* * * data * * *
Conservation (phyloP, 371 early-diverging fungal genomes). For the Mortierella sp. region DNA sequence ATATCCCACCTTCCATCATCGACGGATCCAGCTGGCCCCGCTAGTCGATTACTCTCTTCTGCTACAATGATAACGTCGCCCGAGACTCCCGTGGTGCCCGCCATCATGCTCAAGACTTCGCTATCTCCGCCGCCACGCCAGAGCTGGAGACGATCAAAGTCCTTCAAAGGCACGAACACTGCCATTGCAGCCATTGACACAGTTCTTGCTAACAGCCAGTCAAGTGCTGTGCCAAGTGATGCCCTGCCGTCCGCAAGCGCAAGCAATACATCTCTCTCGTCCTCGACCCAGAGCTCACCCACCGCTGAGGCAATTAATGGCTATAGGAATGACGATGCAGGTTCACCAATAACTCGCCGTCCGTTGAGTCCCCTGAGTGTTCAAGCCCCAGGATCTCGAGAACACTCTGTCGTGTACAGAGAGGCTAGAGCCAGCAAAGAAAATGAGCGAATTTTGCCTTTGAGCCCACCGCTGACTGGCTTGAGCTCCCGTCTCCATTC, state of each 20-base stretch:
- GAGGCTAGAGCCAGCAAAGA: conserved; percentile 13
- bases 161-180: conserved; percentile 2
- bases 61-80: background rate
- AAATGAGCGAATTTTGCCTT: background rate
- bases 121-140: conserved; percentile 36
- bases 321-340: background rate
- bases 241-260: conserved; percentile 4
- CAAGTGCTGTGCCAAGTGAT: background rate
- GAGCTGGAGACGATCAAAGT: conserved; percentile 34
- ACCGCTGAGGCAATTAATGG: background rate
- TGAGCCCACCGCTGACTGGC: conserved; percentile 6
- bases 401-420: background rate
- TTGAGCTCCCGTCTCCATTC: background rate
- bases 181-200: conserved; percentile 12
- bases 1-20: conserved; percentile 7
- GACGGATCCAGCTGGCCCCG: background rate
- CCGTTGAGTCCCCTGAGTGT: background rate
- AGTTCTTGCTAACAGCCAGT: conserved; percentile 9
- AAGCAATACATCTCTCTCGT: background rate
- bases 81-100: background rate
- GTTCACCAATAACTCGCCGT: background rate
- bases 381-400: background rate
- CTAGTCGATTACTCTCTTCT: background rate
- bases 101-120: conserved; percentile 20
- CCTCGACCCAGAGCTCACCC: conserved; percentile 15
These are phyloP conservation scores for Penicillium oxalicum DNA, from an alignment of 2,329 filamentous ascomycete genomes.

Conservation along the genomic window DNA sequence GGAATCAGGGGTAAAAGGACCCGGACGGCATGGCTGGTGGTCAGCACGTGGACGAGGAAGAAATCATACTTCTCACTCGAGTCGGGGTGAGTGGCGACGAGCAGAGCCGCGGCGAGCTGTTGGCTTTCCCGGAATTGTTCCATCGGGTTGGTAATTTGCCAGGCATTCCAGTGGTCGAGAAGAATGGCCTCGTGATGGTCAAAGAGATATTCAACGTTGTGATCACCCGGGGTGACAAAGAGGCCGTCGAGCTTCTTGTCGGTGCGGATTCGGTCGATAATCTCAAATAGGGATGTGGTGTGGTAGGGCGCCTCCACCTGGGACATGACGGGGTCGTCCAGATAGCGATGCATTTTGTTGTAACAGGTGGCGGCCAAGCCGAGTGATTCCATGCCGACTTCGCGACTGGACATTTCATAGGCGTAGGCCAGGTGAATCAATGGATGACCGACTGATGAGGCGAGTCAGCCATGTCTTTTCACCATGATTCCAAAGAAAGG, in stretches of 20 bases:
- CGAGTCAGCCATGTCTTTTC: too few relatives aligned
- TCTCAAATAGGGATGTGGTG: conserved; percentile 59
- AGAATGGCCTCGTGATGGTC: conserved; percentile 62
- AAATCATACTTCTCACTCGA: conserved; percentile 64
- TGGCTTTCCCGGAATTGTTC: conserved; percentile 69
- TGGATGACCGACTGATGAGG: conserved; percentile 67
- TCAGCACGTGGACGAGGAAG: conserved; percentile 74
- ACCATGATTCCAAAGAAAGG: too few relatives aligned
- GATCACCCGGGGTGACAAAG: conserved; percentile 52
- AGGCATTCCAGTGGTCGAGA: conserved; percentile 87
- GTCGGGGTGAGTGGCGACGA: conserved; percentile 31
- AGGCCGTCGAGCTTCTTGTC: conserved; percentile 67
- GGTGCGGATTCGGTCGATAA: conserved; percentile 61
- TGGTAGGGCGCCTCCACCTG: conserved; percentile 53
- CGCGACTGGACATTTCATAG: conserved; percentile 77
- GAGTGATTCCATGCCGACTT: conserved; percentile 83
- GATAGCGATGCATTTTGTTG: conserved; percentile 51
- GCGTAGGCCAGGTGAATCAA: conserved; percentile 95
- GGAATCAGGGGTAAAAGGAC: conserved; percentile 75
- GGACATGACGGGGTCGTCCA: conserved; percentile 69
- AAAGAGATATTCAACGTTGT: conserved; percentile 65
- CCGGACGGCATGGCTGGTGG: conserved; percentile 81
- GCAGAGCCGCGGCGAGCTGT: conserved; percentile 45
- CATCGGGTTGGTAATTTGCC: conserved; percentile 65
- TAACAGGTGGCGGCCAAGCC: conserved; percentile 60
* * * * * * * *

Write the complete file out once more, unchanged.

Conservation (phyloP, 371 early-diverging fungal genomes). For the Mortierella sp. region DNA sequence ATATCCCACCTTCCATCATCGACGGATCCAGCTGGCCCCGCTAGTCGATTACTCTCTTCTGCTACAATGATAACGTCGCCCGAGACTCCCGTGGTGCCCGCCATCATGCTCAAGACTTCGCTATCTCCGCCGCCACGCCAGAGCTGGAGACGATCAAAGTCCTTCAAAGGCACGAACACTGCCATTGCAGCCATTGACACAGTTCTTGCTAACAGCCAGTCAAGTGCTGTGCCAAGTGATGCCCTGCCGTCCGCAAGCGCAAGCAATACATCTCTCTCGTCCTCGACCCAGAGCTCACCCACCGCTGAGGCAATTAATGGCTATAGGAATGACGATGCAGGTTCACCAATAACTCGCCGTCCGTTGAGTCCCCTGAGTGTTCAAGCCCCAGGATCTCGAGAACACTCTGTCGTGTACAGAGAGGCTAGAGCCAGCAAAGAAAATGAGCGAATTTTGCCTTTGAGCCCACCGCTGACTGGCTTGAGCTCCCGTCTCCATTC, state of each 20-base stretch:
- GAGGCTAGAGCCAGCAAAGA: conserved; percentile 13
- bases 161-180: conserved; percentile 2
- bases 61-80: background rate
- AAATGAGCGAATTTTGCCTT: background rate
- bases 121-140: conserved; percentile 36
- bases 321-340: background rate
- bases 241-260: conserved; percentile 4
- CAAGTGCTGTGCCAAGTGAT: background rate
- GAGCTGGAGACGATCAAAGT: conserved; percentile 34
- ACCGCTGAGGCAATTAATGG: background rate
- TGAGCCCACCGCTGACTGGC: conserved; percentile 6
- bases 401-420: background rate
- TTGAGCTCCCGTCTCCATTC: background rate
- bases 181-200: conserved; percentile 12
- bases 1-20: conserved; percentile 7
- GACGGATCCAGCTGGCCCCG: background rate
- CCGTTGAGTCCCCTGAGTGT: background rate
- AGTTCTTGCTAACAGCCAGT: conserved; percentile 9
- AAGCAATACATCTCTCTCGT: background rate
- bases 81-100: background rate
- GTTCACCAATAACTCGCCGT: background rate
- bases 381-400: background rate
- CTAGTCGATTACTCTCTTCT: background rate
- bases 101-120: conserved; percentile 20
- CCTCGACCCAGAGCTCACCC: conserved; percentile 15
These are phyloP conservation scores for Penicillium oxalicum DNA, from an alignment of 2,329 filamentous ascomycete genomes.

Conservation along the genomic window DNA sequence GGAATCAGGGGTAAAAGGACCCGGACGGCATGGCTGGTGGTCAGCACGTGGACGAGGAAGAAATCATACTTCTCACTCGAGTCGGGGTGAGTGGCGACGAGCAGAGCCGCGGCGAGCTGTTGGCTTTCCCGGAATTGTTCCATCGGGTTGGTAATTTGCCAGGCATTCCAGTGGTCGAGAAGAATGGCCTCGTGATGGTCAAAGAGATATTCAACGTTGTGATCACCCGGGGTGACAAAGAGGCCGTCGAGCTTCTTGTCGGTGCGGATTCGGTCGATAATCTCAAATAGGGATGTGGTGTGGTAGGGCGCCTCCACCTGGGACATGACGGGGTCGTCCAGATAGCGATGCATTTTGTTGTAACAGGTGGCGGCCAAGCCGAGTGATTCCATGCCGACTTCGCGACTGGACATTTCATAGGCGTAGGCCAGGTGAATCAATGGATGACCGACTGATGAGGCGAGTCAGCCATGTCTTTTCACCATGATTCCAAAGAAAGG, in stretches of 20 bases:
- CGAGTCAGCCATGTCTTTTC: too few relatives aligned
- TCTCAAATAGGGATGTGGTG: conserved; percentile 59
- AGAATGGCCTCGTGATGGTC: conserved; percentile 62
- AAATCATACTTCTCACTCGA: conserved; percentile 64
- TGGCTTTCCCGGAATTGTTC: conserved; percentile 69
- TGGATGACCGACTGATGAGG: conserved; percentile 67
- TCAGCACGTGGACGAGGAAG: conserved; percentile 74
- ACCATGATTCCAAAGAAAGG: too few relatives aligned
- GATCACCCGGGGTGACAAAG: conserved; percentile 52
- AGGCATTCCAGTGGTCGAGA: conserved; percentile 87
- GTCGGGGTGAGTGGCGACGA: conserved; percentile 31
- AGGCCGTCGAGCTTCTTGTC: conserved; percentile 67
- GGTGCGGATTCGGTCGATAA: conserved; percentile 61
- TGGTAGGGCGCCTCCACCTG: conserved; percentile 53
- CGCGACTGGACATTTCATAG: conserved; percentile 77
- GAGTGATTCCATGCCGACTT: conserved; percentile 83
- GATAGCGATGCATTTTGTTG: conserved; percentile 51
- GCGTAGGCCAGGTGAATCAA: conserved; percentile 95
- GGAATCAGGGGTAAAAGGAC: conserved; percentile 75
- GGACATGACGGGGTCGTCCA: conserved; percentile 69
- AAAGAGATATTCAACGTTGT: conserved; percentile 65
- CCGGACGGCATGGCTGGTGG: conserved; percentile 81
- GCAGAGCCGCGGCGAGCTGT: conserved; percentile 45
- CATCGGGTTGGTAATTTGCC: conserved; percentile 65
- TAACAGGTGGCGGCCAAGCC: conserved; percentile 60